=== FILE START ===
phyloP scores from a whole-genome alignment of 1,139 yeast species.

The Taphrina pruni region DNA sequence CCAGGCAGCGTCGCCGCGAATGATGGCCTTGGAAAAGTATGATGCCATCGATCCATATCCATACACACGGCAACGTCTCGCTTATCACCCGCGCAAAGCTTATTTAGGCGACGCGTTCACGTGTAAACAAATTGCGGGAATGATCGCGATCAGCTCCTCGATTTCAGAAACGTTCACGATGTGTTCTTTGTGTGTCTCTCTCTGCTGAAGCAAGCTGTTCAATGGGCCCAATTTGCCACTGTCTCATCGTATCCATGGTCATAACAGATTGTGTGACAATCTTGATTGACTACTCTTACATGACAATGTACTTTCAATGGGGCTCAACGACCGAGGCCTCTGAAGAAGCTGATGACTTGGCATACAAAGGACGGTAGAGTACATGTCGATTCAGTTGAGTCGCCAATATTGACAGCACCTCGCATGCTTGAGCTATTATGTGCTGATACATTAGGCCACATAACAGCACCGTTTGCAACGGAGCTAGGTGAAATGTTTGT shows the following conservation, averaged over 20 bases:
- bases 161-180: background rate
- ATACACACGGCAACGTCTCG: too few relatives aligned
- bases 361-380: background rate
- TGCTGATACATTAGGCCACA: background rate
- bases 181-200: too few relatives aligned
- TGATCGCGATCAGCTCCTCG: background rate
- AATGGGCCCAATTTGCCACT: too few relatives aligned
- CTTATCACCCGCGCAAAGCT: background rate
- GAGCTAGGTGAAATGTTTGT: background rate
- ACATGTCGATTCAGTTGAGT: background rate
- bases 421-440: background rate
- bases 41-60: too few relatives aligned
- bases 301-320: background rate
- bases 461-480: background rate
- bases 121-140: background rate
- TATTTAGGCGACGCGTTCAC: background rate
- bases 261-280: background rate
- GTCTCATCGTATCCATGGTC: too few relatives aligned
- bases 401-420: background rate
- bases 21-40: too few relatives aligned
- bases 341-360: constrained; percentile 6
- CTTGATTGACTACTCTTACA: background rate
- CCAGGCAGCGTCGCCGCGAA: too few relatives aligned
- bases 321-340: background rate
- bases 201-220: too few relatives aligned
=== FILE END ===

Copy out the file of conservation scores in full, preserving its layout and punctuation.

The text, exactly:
phyloP scores from a whole-genome alignment of 1,139 yeast species.

The Taphrina pruni region DNA sequence CCAGGCAGCGTCGCCGCGAATGATGGCCTTGGAAAAGTATGATGCCATCGATCCATATCCATACACACGGCAACGTCTCGCTTATCACCCGCGCAAAGCTTATTTAGGCGACGCGTTCACGTGTAAACAAATTGCGGGAATGATCGCGATCAGCTCCTCGATTTCAGAAACGTTCACGATGTGTTCTTTGTGTGTCTCTCTCTGCTGAAGCAAGCTGTTCAATGGGCCCAATTTGCCACTGTCTCATCGTATCCATGGTCATAACAGATTGTGTGACAATCTTGATTGACTACTCTTACATGACAATGTACTTTCAATGGGGCTCAACGACCGAGGCCTCTGAAGAAGCTGATGACTTGGCATACAAAGGACGGTAGAGTACATGTCGATTCAGTTGAGTCGCCAATATTGACAGCACCTCGCATGCTTGAGCTATTATGTGCTGATACATTAGGCCACATAACAGCACCGTTTGCAACGGAGCTAGGTGAAATGTTTGT shows the following conservation, averaged over 20 bases:
- bases 161-180: background rate
- ATACACACGGCAACGTCTCG: too few relatives aligned
- bases 361-380: background rate
- TGCTGATACATTAGGCCACA: background rate
- bases 181-200: too few relatives aligned
- TGATCGCGATCAGCTCCTCG: background rate
- AATGGGCCCAATTTGCCACT: too few relatives aligned
- CTTATCACCCGCGCAAAGCT: background rate
- GAGCTAGGTGAAATGTTTGT: background rate
- ACATGTCGATTCAGTTGAGT: background rate
- bases 421-440: background rate
- bases 41-60: too few relatives aligned
- bases 301-320: background rate
- bases 461-480: background rate
- bases 121-140: background rate
- TATTTAGGCGACGCGTTCAC: background rate
- bases 261-280: background rate
- GTCTCATCGTATCCATGGTC: too few relatives aligned
- bases 401-420: background rate
- bases 21-40: too few relatives aligned
- bases 341-360: constrained; percentile 6
- CTTGATTGACTACTCTTACA: background rate
- CCAGGCAGCGTCGCCGCGAA: too few relatives aligned
- bases 321-340: background rate
- bases 201-220: too few relatives aligned